NEW YORK (AP) -- Wall Street pointed lower ahead of the opening bell Friday after the U.S. government's monthly jobs report highlighted a healthy job market despite concerns that the economy would weaken as the Federal Reserve raises interest rates to fight inflation.
Futures for the Dow industrials slipped 0.6% while futures for the S&P 500 fell 0.8%.
Major U.S. benchmarks are up slightly this week heading into Friday's open, aiming for a second straight week of gains after a seven-week losing streak.
U.S. employers added a healthy 390,000 jobs in May, well ahead of economists' forecast of 325,000 but short of the 400,000-plus level that the economy has produced each the past 12 months. The unemployment rate was unchanged at a low 3.6%, the Labor Department said Friday.
That robust environment has developed despite inflation hovering near a four-decade high and worries about higher borrowing rates and a potential recession. Yet employers remain generally optimistic. Consumers have kept up their spending despite their intensifying concerns about higher prices.
Trading has been choppy in recent days as investors remain worried about inflation and the interest rate increases the U.S. Federal Reserve is using to fight it. Wall Street is concerned that Fed interest rate hikes could slow economic growth too much and potentially send the economy into a recession.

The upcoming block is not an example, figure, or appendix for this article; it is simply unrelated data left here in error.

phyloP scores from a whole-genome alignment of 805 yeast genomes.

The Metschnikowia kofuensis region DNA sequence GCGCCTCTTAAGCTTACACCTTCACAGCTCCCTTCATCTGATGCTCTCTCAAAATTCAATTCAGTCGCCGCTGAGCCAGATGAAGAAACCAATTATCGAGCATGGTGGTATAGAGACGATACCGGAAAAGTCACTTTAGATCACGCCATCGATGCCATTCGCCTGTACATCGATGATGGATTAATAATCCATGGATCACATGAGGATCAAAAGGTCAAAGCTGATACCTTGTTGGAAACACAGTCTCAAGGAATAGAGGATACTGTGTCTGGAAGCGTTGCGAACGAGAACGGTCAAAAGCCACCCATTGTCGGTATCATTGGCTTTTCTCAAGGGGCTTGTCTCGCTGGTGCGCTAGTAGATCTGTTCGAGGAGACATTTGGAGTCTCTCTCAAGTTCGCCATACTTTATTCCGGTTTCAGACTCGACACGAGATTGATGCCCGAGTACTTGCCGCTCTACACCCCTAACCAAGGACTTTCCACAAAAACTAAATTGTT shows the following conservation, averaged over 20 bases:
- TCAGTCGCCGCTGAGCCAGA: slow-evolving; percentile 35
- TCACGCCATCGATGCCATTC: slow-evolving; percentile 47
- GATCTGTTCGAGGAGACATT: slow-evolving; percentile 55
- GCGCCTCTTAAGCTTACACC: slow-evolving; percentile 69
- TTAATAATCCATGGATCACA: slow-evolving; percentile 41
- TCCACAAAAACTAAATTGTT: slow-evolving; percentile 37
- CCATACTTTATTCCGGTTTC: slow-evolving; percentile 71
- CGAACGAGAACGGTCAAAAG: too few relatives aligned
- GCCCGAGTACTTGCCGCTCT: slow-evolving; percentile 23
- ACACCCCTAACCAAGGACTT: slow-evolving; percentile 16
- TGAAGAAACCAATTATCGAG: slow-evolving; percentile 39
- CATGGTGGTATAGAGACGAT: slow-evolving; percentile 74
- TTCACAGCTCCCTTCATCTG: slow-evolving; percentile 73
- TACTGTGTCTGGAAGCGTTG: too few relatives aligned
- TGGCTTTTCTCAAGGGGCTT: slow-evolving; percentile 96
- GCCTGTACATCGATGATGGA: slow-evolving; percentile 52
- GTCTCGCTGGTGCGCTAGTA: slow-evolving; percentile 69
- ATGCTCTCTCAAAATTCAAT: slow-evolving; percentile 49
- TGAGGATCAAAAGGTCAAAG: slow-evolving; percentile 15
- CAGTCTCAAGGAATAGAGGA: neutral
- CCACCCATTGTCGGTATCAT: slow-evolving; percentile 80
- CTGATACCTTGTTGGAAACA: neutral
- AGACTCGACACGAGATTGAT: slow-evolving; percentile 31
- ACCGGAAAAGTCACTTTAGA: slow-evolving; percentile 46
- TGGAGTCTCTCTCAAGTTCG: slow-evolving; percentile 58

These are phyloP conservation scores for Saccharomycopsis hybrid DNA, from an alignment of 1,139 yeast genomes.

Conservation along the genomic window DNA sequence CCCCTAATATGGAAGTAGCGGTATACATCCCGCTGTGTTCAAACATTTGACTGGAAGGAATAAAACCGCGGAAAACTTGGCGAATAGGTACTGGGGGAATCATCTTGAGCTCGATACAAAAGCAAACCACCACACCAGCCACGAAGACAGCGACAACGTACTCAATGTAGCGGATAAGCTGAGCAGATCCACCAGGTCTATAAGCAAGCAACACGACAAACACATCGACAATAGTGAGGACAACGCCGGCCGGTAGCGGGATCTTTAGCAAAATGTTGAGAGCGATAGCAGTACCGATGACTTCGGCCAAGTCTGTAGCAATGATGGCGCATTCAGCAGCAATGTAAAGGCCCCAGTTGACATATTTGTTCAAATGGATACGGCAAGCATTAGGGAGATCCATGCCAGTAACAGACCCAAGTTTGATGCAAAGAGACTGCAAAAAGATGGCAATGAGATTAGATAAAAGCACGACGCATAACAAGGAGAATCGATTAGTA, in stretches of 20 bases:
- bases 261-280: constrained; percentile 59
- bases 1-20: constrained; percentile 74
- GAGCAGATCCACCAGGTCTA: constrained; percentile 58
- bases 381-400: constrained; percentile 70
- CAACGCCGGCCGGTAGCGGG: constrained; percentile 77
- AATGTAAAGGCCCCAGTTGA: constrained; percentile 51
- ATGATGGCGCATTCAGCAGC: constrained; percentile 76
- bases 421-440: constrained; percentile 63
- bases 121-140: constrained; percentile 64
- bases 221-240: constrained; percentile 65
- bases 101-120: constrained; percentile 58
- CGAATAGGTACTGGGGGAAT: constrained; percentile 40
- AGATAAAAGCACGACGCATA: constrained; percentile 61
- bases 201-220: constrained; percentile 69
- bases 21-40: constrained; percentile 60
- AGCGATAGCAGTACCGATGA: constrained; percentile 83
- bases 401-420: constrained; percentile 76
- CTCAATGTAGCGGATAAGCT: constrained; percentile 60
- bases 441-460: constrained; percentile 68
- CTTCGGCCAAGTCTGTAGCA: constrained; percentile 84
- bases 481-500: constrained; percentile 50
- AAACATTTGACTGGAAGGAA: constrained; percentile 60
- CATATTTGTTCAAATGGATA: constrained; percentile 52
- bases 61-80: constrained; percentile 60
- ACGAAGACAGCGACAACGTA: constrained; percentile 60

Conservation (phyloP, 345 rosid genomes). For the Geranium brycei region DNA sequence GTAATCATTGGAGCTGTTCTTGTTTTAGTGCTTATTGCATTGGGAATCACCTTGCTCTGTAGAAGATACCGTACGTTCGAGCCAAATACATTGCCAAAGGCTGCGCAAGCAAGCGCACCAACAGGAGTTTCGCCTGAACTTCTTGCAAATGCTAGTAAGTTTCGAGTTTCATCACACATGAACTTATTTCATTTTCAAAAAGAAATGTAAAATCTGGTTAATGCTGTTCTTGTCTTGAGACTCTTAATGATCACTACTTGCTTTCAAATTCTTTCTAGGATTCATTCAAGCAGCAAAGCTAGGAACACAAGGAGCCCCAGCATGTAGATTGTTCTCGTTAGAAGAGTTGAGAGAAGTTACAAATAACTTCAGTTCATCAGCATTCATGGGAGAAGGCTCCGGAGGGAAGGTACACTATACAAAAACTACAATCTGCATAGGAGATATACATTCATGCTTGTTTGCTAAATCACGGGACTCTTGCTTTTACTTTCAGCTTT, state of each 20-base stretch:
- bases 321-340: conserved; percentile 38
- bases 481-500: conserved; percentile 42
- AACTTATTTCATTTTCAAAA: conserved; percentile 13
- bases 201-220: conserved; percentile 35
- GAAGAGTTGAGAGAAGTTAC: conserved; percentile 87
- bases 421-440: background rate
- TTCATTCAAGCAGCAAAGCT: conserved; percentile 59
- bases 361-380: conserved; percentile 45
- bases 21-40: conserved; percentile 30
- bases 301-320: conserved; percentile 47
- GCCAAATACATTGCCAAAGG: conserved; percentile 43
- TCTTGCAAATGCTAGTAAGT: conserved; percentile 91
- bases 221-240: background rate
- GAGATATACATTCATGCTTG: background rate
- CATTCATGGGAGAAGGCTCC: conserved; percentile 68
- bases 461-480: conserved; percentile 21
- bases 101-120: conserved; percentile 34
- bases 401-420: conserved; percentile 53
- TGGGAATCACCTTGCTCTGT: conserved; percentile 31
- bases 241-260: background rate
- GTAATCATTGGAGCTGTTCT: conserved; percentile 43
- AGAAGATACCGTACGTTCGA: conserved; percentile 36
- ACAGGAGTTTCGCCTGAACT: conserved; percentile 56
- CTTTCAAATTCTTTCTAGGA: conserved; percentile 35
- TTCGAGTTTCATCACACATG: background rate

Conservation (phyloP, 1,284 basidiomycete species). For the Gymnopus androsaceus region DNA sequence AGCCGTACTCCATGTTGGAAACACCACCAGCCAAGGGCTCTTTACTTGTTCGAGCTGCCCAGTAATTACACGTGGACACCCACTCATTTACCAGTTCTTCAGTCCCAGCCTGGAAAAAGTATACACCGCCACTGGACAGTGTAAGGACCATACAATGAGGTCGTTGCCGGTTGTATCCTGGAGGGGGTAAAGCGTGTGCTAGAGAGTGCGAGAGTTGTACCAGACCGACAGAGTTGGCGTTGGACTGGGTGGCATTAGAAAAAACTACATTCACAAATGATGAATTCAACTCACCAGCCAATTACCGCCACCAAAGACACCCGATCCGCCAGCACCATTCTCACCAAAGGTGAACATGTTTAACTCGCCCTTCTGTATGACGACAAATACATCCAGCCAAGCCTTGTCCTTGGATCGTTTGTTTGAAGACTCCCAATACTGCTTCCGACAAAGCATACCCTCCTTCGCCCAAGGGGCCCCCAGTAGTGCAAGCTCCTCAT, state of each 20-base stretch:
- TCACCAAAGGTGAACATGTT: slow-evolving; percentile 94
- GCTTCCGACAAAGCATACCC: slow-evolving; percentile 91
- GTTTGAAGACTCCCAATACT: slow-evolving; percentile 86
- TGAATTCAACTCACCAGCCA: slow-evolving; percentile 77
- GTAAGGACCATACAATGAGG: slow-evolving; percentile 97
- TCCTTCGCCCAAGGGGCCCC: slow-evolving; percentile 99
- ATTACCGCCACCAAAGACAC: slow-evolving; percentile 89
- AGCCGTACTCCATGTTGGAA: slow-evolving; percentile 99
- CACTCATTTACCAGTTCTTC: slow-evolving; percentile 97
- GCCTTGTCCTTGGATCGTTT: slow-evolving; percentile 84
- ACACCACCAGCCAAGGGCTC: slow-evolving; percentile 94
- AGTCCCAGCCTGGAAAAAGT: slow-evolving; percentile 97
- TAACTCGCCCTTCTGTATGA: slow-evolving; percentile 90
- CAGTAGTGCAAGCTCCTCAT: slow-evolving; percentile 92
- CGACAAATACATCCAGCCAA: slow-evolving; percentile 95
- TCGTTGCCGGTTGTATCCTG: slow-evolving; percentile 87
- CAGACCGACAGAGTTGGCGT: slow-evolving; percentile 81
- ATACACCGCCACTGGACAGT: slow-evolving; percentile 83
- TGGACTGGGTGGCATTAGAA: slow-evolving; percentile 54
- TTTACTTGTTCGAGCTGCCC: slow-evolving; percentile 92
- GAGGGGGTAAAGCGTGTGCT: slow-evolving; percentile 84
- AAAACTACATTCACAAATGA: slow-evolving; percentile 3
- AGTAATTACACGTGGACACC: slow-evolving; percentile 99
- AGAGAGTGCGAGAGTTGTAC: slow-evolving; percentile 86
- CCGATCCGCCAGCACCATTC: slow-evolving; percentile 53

Meanwhile high inflation is eating into corporate profits, while the war in Ukraine and COVID-19 restrictions in China have also weighed on markets.
European shares teetered between gains and losses at midday, with France's CAC 40 and Germany's DAX both adding less than 0.1%. Trading was closed in Britain for a national holiday.
Markets were also closed in China for the Dragon Boat Festival, a national holiday. Benchmarks in the rest of Asia edged higher, cheered by a rally overnight on Wall Street.
Japan and the U.S. signed a revision on the "beef safeguard" mechanism under the U.S.-Japan Trade Agreement, which will help American beef producers meet Japan's growing demand for high-quality beef. The deal will reduce the chances Japan's safeguard duties would be imposed on U.S. beef, both sides said. That happened in early 2021.
"Together, the United States and Japan are demonstrating our commitment to working together on shared priorities to achieve concrete, economically meaningful results for our people," said U.S. Trade Representative Katherine Tai.
Japan's benchmark Nikkei 225 jumped 1.3% to finish at 27,761.57. Australia's S&P/ASX 200 added 0.9% to 7,238.80, while South Korea's Kospi gained 0.4% to 2,670.65.
Bond yields were relatively stable. The yield on the 10-year Treasury, which helps set interest rates on mortgages and other loans, was back up to 2.93% after a slight dip.
In energy trading, benchmark U.S. crude rose 54 cents to $117.41 a barrel. Brent crude, the international standard, gained 61 cents to $118.22 a barrel.
An OPEC meeting Thursday where oil-producing nations decided to boost some output failed to steady energy prices significantly.
"To say the OPEC meeting outcome disappointed expectations would be an understatement," said Stephen Innes, managing partner at SPI Asset Management.
In currency trading, the U.S. dollar edged up to 130.17 Japanese yen from 129.87 yen. The euro cost $1.0737, down from $1.0752.